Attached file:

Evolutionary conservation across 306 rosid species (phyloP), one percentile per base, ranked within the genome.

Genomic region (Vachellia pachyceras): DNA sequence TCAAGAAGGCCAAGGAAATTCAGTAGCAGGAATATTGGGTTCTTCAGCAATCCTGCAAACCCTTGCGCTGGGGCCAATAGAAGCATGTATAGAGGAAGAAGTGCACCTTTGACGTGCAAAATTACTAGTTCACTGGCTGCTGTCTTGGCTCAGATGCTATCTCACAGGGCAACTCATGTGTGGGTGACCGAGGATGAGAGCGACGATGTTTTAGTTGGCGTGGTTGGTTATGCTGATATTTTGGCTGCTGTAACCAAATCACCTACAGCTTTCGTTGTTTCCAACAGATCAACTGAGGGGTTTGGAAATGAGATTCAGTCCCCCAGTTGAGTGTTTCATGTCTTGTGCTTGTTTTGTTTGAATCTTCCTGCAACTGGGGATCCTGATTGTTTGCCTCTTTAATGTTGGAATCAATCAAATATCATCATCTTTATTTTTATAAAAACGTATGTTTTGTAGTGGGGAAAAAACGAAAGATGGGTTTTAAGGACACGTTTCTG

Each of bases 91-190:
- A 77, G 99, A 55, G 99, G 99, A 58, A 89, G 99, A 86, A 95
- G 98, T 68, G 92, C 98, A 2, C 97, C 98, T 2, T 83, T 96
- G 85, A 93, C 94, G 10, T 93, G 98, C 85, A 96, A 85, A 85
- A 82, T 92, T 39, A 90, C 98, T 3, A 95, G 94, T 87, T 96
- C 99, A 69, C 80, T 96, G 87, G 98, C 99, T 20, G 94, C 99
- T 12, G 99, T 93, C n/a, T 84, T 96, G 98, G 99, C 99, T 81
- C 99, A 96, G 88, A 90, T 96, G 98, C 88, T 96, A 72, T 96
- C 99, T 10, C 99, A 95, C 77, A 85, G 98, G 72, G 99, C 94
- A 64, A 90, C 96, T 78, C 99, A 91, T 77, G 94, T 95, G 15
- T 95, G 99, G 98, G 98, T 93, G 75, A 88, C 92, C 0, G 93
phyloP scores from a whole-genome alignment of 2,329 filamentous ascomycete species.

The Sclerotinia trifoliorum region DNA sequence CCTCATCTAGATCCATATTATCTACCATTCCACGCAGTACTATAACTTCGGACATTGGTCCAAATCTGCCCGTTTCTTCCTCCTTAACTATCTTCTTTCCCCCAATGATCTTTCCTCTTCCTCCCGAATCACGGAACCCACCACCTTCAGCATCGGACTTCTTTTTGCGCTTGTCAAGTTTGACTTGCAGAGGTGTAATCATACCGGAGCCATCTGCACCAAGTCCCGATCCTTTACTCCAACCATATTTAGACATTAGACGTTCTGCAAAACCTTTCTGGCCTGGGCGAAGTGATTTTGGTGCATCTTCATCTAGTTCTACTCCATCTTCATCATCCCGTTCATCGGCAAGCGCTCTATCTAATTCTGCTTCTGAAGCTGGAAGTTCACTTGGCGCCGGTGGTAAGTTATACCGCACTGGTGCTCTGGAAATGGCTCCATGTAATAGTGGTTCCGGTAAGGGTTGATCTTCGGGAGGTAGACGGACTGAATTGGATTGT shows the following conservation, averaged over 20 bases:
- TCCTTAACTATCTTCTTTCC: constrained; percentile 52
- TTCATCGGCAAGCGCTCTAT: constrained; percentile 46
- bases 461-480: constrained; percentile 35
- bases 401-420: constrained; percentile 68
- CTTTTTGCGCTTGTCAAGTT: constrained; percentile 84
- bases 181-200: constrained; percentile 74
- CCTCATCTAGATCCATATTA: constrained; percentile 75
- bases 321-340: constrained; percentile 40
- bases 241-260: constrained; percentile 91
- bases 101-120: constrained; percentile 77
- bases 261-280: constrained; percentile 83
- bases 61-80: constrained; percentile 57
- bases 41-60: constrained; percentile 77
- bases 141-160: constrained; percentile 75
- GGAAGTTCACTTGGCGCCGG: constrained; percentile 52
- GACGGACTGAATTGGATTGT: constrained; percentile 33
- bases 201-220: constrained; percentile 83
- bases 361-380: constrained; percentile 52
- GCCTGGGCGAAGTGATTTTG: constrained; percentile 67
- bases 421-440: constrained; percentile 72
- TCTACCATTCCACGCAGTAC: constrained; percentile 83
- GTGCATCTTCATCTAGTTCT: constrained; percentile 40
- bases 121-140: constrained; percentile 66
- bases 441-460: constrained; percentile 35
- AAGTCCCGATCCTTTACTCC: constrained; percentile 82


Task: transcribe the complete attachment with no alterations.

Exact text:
Evolutionary conservation across 306 rosid species (phyloP), one percentile per base, ranked within the genome.

Genomic region (Vachellia pachyceras): DNA sequence TCAAGAAGGCCAAGGAAATTCAGTAGCAGGAATATTGGGTTCTTCAGCAATCCTGCAAACCCTTGCGCTGGGGCCAATAGAAGCATGTATAGAGGAAGAAGTGCACCTTTGACGTGCAAAATTACTAGTTCACTGGCTGCTGTCTTGGCTCAGATGCTATCTCACAGGGCAACTCATGTGTGGGTGACCGAGGATGAGAGCGACGATGTTTTAGTTGGCGTGGTTGGTTATGCTGATATTTTGGCTGCTGTAACCAAATCACCTACAGCTTTCGTTGTTTCCAACAGATCAACTGAGGGGTTTGGAAATGAGATTCAGTCCCCCAGTTGAGTGTTTCATGTCTTGTGCTTGTTTTGTTTGAATCTTCCTGCAACTGGGGATCCTGATTGTTTGCCTCTTTAATGTTGGAATCAATCAAATATCATCATCTTTATTTTTATAAAAACGTATGTTTTGTAGTGGGGAAAAAACGAAAGATGGGTTTTAAGGACACGTTTCTG

Each of bases 91-190:
- A 77, G 99, A 55, G 99, G 99, A 58, A 89, G 99, A 86, A 95
- G 98, T 68, G 92, C 98, A 2, C 97, C 98, T 2, T 83, T 96
- G 85, A 93, C 94, G 10, T 93, G 98, C 85, A 96, A 85, A 85
- A 82, T 92, T 39, A 90, C 98, T 3, A 95, G 94, T 87, T 96
- C 99, A 69, C 80, T 96, G 87, G 98, C 99, T 20, G 94, C 99
- T 12, G 99, T 93, C n/a, T 84, T 96, G 98, G 99, C 99, T 81
- C 99, A 96, G 88, A 90, T 96, G 98, C 88, T 96, A 72, T 96
- C 99, T 10, C 99, A 95, C 77, A 85, G 98, G 72, G 99, C 94
- A 64, A 90, C 96, T 78, C 99, A 91, T 77, G 94, T 95, G 15
- T 95, G 99, G 98, G 98, T 93, G 75, A 88, C 92, C 0, G 93
phyloP scores from a whole-genome alignment of 2,329 filamentous ascomycete species.

The Sclerotinia trifoliorum region DNA sequence CCTCATCTAGATCCATATTATCTACCATTCCACGCAGTACTATAACTTCGGACATTGGTCCAAATCTGCCCGTTTCTTCCTCCTTAACTATCTTCTTTCCCCCAATGATCTTTCCTCTTCCTCCCGAATCACGGAACCCACCACCTTCAGCATCGGACTTCTTTTTGCGCTTGTCAAGTTTGACTTGCAGAGGTGTAATCATACCGGAGCCATCTGCACCAAGTCCCGATCCTTTACTCCAACCATATTTAGACATTAGACGTTCTGCAAAACCTTTCTGGCCTGGGCGAAGTGATTTTGGTGCATCTTCATCTAGTTCTACTCCATCTTCATCATCCCGTTCATCGGCAAGCGCTCTATCTAATTCTGCTTCTGAAGCTGGAAGTTCACTTGGCGCCGGTGGTAAGTTATACCGCACTGGTGCTCTGGAAATGGCTCCATGTAATAGTGGTTCCGGTAAGGGTTGATCTTCGGGAGGTAGACGGACTGAATTGGATTGT shows the following conservation, averaged over 20 bases:
- TCCTTAACTATCTTCTTTCC: constrained; percentile 52
- TTCATCGGCAAGCGCTCTAT: constrained; percentile 46
- bases 461-480: constrained; percentile 35
- bases 401-420: constrained; percentile 68
- CTTTTTGCGCTTGTCAAGTT: constrained; percentile 84
- bases 181-200: constrained; percentile 74
- CCTCATCTAGATCCATATTA: constrained; percentile 75
- bases 321-340: constrained; percentile 40
- bases 241-260: constrained; percentile 91
- bases 101-120: constrained; percentile 77
- bases 261-280: constrained; percentile 83
- bases 61-80: constrained; percentile 57
- bases 41-60: constrained; percentile 77
- bases 141-160: constrained; percentile 75
- GGAAGTTCACTTGGCGCCGG: constrained; percentile 52
- GACGGACTGAATTGGATTGT: constrained; percentile 33
- bases 201-220: constrained; percentile 83
- bases 361-380: constrained; percentile 52
- GCCTGGGCGAAGTGATTTTG: constrained; percentile 67
- bases 421-440: constrained; percentile 72
- TCTACCATTCCACGCAGTAC: constrained; percentile 83
- GTGCATCTTCATCTAGTTCT: constrained; percentile 40
- bases 121-140: constrained; percentile 66
- bases 441-460: constrained; percentile 35
- AAGTCCCGATCCTTTACTCC: constrained; percentile 82